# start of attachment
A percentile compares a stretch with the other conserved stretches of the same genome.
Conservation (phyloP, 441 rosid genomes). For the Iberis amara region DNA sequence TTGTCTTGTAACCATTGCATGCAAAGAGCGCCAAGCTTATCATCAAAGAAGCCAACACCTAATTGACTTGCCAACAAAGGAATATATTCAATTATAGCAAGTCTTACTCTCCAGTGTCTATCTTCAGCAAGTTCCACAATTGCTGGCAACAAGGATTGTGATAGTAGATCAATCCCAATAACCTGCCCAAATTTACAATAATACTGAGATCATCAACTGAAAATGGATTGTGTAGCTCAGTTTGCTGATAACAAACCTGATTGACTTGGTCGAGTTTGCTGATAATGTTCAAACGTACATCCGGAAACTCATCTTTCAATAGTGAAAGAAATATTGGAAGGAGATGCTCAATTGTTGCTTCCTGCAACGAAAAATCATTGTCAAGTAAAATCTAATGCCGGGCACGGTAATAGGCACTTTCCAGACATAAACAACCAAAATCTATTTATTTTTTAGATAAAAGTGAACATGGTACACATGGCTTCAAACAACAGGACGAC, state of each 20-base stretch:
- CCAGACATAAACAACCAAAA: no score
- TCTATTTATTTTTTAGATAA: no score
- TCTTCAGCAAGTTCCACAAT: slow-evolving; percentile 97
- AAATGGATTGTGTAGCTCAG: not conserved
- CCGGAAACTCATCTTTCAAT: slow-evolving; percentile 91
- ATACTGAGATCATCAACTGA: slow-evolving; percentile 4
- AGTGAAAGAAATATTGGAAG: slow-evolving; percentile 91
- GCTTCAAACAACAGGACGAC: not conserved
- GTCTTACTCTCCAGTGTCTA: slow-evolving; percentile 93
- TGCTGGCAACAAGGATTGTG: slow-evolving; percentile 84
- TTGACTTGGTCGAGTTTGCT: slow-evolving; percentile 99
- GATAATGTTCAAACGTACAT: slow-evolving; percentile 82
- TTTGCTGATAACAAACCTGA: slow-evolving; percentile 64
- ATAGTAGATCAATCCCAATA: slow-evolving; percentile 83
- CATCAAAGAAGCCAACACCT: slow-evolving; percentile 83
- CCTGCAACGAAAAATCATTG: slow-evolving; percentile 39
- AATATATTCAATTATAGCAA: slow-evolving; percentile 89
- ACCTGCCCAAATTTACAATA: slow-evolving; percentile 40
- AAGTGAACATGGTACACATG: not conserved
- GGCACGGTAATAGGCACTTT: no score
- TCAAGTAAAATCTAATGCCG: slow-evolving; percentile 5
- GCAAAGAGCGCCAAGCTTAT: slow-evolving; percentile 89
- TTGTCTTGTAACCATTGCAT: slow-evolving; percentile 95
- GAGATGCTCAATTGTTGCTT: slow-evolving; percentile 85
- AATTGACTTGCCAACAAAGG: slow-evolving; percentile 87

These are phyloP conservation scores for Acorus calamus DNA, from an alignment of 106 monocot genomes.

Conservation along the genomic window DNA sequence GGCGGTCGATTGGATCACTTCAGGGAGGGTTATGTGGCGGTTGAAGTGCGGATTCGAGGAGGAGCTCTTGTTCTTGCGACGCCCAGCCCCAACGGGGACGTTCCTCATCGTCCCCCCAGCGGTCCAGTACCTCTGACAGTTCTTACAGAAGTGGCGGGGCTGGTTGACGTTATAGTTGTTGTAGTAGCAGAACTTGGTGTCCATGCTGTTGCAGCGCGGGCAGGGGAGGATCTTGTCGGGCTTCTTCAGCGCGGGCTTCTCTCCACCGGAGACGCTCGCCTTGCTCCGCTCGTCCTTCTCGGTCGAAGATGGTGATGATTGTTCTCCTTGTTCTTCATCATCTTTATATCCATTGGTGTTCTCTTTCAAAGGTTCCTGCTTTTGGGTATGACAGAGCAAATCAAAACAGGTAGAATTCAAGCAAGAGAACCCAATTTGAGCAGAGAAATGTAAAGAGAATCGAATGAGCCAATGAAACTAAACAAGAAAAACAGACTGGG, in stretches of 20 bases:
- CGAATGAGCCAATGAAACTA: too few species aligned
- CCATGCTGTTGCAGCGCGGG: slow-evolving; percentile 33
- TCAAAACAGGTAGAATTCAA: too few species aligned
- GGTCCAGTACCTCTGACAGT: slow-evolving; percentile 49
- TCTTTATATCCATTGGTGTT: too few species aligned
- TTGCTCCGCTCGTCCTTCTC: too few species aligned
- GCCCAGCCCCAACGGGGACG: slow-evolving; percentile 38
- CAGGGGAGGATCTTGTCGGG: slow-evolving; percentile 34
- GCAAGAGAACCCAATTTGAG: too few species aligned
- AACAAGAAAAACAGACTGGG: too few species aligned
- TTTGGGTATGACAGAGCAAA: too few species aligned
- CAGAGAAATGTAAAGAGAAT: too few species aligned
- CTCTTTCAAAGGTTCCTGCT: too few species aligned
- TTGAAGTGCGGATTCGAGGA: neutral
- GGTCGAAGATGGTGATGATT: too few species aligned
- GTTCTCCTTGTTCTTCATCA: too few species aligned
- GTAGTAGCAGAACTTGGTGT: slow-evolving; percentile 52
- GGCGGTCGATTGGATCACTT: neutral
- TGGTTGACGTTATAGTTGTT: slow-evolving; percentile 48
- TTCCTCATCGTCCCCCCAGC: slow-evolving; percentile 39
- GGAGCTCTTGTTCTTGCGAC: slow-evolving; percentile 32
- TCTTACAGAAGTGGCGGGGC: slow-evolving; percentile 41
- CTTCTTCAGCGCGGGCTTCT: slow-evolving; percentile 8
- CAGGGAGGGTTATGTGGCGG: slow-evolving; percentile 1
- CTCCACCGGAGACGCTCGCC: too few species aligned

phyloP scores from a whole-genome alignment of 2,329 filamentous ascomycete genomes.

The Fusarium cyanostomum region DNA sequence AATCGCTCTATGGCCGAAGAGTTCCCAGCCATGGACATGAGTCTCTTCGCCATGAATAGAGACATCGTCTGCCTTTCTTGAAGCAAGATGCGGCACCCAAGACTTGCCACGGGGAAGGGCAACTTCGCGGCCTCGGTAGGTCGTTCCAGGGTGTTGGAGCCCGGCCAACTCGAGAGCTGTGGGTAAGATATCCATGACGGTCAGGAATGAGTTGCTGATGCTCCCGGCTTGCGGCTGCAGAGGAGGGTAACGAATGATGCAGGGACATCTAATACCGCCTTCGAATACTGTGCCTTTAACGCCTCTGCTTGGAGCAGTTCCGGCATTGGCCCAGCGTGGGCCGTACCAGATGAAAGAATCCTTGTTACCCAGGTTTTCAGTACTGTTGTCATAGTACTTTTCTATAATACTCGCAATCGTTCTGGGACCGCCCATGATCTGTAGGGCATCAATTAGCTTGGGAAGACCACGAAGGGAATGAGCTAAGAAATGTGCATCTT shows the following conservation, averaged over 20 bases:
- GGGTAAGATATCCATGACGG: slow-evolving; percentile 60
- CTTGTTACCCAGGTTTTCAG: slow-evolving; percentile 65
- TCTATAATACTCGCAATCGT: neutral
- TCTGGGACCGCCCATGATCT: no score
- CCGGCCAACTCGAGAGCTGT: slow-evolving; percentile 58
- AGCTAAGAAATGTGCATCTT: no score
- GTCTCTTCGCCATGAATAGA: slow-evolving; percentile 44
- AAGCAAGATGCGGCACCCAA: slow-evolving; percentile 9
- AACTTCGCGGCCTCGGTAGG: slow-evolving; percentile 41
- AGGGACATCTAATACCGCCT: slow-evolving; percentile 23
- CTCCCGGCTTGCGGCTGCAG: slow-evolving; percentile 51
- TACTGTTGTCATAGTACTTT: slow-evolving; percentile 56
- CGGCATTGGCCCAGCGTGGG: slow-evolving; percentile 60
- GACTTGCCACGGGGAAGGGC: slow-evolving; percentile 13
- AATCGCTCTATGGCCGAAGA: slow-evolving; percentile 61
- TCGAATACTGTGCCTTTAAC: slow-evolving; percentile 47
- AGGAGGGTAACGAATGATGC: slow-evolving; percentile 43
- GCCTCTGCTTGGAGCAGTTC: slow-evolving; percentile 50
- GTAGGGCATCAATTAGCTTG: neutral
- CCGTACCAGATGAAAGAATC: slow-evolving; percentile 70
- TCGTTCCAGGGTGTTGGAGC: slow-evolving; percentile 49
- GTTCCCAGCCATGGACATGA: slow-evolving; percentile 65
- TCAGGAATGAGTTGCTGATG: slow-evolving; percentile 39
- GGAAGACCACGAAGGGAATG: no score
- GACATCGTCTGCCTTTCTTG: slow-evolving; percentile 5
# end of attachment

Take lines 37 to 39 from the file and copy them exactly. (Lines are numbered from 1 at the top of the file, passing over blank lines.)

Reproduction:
- CAGGGGAGGATCTTGTCGGG: slow-evolving; percentile 34
- GCAAGAGAACCCAATTTGAG: too few species aligned
- AACAAGAAAAACAGACTGGG: too few species aligned